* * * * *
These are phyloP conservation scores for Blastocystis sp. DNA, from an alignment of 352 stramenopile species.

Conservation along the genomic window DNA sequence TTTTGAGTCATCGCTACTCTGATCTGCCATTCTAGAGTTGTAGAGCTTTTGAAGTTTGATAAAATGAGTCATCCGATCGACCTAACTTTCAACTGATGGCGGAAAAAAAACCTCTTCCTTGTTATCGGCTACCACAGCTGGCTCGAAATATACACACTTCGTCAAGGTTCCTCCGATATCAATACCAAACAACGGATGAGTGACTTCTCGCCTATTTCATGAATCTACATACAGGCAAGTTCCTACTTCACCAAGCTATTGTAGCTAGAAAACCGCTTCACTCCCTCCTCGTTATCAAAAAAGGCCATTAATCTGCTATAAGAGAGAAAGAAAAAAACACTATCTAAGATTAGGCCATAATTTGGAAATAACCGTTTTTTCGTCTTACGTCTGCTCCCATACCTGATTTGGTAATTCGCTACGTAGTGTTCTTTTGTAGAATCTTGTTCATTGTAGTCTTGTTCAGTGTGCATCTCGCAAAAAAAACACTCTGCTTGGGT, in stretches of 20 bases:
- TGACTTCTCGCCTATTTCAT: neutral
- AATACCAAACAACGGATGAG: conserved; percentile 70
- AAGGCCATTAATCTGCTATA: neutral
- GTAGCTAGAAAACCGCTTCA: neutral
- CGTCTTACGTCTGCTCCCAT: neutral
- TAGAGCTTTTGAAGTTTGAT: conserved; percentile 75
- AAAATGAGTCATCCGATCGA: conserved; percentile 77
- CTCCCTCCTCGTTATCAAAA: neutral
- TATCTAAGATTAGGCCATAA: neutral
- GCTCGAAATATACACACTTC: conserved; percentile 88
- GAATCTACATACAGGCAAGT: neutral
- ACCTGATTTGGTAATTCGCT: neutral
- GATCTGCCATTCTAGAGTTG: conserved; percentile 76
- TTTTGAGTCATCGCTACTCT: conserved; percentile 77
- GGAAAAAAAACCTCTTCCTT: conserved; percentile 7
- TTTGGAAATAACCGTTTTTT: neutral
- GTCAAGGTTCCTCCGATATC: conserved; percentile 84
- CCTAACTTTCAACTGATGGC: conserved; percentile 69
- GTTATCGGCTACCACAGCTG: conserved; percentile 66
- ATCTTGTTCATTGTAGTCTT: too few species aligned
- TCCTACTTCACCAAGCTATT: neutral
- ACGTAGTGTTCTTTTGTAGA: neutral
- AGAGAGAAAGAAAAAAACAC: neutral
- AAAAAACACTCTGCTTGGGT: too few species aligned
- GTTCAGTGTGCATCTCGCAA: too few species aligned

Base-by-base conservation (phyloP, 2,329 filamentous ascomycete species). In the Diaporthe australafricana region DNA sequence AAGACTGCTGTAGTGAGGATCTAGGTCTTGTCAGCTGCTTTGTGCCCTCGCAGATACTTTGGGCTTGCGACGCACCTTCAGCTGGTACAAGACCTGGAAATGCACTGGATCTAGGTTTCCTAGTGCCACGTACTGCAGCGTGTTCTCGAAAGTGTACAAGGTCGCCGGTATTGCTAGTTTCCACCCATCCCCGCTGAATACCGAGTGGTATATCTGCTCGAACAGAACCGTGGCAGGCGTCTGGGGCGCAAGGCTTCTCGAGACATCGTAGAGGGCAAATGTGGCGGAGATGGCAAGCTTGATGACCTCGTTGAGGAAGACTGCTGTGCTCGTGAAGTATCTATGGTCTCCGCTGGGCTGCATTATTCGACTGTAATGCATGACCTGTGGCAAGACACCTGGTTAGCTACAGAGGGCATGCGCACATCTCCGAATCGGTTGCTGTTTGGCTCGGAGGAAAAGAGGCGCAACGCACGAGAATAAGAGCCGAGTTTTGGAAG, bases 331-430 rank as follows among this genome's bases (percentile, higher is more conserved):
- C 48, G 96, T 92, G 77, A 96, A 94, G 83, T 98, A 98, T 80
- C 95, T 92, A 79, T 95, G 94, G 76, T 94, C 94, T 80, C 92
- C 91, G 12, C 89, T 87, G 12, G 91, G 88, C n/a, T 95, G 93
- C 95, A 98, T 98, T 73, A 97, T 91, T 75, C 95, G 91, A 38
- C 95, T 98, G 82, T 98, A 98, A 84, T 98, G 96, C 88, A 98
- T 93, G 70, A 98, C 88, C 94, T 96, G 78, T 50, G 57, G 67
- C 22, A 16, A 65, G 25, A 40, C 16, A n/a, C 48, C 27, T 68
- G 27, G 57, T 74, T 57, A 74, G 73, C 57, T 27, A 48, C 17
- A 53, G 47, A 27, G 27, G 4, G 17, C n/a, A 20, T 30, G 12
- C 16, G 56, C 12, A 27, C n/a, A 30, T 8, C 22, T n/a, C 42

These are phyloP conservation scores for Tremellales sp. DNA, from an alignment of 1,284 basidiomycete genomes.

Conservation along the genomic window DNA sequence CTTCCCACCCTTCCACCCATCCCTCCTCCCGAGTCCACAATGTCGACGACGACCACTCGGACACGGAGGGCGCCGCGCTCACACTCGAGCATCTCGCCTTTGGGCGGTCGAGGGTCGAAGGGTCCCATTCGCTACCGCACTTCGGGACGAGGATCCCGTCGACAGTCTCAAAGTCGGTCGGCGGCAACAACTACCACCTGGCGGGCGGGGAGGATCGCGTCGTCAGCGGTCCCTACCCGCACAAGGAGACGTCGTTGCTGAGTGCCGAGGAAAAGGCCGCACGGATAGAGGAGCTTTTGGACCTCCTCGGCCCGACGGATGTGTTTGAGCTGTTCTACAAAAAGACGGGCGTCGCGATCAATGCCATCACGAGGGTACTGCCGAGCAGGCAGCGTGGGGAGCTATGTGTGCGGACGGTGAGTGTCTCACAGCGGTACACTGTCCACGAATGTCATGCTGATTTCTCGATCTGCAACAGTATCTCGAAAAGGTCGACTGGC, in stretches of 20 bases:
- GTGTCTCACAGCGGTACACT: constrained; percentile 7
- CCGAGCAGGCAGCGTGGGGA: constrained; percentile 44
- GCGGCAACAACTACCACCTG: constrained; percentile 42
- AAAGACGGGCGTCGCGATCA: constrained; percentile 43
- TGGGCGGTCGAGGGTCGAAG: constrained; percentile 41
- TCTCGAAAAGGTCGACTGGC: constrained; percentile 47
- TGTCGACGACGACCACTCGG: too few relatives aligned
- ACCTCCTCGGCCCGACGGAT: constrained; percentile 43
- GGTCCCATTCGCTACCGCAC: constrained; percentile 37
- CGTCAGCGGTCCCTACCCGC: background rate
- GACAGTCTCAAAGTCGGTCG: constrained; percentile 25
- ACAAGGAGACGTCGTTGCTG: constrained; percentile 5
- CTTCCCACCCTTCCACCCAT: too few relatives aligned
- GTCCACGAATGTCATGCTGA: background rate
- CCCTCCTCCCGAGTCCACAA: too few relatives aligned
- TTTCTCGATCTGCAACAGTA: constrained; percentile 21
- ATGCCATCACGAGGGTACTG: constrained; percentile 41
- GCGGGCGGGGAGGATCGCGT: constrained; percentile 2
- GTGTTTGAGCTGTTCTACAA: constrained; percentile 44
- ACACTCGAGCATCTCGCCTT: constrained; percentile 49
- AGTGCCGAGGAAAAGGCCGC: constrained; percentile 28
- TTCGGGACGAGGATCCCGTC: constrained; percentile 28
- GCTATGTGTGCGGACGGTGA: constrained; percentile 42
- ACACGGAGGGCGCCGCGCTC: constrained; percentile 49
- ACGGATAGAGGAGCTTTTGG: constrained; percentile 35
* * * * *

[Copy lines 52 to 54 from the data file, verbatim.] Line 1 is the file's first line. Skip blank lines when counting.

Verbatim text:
- ACAAGGAGACGTCGTTGCTG: constrained; percentile 5
- CTTCCCACCCTTCCACCCAT: too few relatives aligned
- GTCCACGAATGTCATGCTGA: background rate